Teledyne e2v develops detector for improved weather forecasting

Teledyne e2v develops detector for improved weather forecasting

Specifically, the company will develop the performance and sensitivity of the previously supplied CCD69 detector (pictured above). It will use data available from the ESA Aeolus mission, which hosted the first Doppler Wind Lidar in space. The new version could ultimately be deployed in the next generation space-based Doppler Wind Lidar instruments.

“We are proud that unique technology from Teledyne e2v is at the heart of a mission that is improving the quality of weather forecasts around the world and excited to be developing the next generation detector that will produce even better quality, higher resolution data that will provide further improvement to climate science,” said Dr. Paul Jerram, Chief Engineer at Teledyne e2v.

As mentioned, Teledyne e2v provided the CCD69 detector for the Aeolus mission, which is currently in orbit gathering atmospheric wind profiles across the Earth. It launched 22 August 2018.

The company states the mission’s wind observations have had a significant positive impact on weather forecasts. This has led to an interest by EUMETSAT and ESA member states for a possible future operational Doppler Wind Lidar Meteorological mission – Phase A/B1 instrument activities and Phase A operations and ground segment activities are on-going.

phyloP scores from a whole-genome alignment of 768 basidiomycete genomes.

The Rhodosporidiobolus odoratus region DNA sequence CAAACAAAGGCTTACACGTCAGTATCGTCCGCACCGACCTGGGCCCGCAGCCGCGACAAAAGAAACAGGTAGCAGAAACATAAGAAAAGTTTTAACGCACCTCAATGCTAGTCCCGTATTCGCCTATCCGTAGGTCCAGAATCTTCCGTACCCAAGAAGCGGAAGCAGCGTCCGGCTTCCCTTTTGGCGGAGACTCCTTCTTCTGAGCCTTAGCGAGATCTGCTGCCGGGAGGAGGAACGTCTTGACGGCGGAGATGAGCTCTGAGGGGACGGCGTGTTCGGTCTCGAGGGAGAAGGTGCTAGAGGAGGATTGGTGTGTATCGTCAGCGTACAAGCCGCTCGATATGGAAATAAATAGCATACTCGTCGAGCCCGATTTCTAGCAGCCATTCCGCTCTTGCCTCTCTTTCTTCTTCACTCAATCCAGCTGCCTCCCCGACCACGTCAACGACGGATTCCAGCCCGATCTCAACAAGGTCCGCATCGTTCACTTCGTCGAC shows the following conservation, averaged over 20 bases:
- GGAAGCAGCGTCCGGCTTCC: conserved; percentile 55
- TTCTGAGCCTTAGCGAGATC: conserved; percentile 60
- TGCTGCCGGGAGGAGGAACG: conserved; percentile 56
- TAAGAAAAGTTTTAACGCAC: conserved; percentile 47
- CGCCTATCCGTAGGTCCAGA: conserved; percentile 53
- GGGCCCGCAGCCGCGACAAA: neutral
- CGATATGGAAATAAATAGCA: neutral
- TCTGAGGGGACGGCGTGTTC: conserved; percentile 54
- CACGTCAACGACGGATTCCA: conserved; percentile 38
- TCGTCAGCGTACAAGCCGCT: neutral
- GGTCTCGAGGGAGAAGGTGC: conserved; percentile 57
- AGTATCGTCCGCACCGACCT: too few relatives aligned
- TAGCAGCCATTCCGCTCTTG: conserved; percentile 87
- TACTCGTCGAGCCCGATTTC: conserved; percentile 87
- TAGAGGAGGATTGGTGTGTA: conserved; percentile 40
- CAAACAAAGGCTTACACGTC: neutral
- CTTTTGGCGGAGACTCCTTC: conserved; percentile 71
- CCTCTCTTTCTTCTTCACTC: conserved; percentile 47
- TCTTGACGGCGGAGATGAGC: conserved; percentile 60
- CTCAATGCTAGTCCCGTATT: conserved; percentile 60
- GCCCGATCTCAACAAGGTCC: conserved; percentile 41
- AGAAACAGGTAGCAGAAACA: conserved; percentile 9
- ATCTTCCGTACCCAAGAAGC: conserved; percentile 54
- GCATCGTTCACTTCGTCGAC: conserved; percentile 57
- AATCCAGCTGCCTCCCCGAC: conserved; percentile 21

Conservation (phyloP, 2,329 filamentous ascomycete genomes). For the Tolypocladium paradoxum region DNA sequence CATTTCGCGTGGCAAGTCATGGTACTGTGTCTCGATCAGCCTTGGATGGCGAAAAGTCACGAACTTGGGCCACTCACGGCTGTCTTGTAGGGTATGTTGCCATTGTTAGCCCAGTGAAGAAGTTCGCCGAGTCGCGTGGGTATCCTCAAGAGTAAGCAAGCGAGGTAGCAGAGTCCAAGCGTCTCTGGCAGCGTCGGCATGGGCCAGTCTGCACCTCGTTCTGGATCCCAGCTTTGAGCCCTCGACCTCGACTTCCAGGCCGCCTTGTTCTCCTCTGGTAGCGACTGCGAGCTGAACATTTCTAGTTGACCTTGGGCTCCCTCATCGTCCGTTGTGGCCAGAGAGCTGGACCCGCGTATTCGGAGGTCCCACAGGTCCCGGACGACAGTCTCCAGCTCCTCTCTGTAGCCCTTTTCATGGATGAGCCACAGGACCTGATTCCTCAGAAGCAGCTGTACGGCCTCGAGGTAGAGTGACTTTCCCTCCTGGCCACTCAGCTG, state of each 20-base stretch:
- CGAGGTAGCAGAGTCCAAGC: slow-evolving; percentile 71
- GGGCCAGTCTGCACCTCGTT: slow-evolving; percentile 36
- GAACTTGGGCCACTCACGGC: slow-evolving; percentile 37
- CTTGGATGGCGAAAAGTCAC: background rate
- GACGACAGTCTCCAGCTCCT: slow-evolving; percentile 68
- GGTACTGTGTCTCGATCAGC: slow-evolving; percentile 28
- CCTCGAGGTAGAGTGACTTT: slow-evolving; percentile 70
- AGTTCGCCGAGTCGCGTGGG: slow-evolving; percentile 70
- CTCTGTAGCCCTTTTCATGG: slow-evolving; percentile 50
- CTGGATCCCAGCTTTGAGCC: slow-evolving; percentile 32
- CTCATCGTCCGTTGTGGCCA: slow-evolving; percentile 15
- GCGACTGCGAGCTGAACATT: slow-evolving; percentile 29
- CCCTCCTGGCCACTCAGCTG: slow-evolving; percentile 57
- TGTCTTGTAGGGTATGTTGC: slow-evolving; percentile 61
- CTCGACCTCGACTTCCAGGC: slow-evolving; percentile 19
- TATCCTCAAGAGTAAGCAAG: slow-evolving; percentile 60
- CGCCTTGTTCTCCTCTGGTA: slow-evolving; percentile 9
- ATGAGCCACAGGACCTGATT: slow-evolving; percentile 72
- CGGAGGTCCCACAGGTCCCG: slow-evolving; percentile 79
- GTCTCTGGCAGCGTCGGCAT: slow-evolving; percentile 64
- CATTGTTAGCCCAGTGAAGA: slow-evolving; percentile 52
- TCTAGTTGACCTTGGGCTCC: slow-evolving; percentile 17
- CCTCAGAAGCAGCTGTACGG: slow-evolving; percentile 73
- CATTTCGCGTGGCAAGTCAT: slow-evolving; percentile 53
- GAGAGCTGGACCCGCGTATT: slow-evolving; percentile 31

Teledyne e2v develops detector for improved weather forecasting

Laser beam

It describes the detector’s operation:

“Aeolus’ ALADIN instrument, the first satellite mission to provide profiles of Earth’s winds, works by emitting an ultraviolet laser beam through the Earth’s atmosphere and measuring the reflected return signal from air molecules and particles (aerosols and hydrometeors) in the atmosphere. Teledyne e2v, in collaboration with Airbus Defence & Space and ESA, developed an innovative type of detector that simultaneously measures the travel time and Doppler-shift of the returned ultraviolet laser pulse to resolve the atmospheric wind speed at different altitudes along the instrument line-of sight, from the surface or top of optically thin clouds up to about 30 km altitude. This technique also allows for the detection of thin aerosol and cloud layer and the top altitude of thick clouds.

The returned signal is typically extremely weak, however the detector has the capability to add together a number of returned pulses to improve the accuracy of the measurements. Aeolus is the first satellite of its kind to utilize this type of technology in space.”

Image: ESA/ATG medialab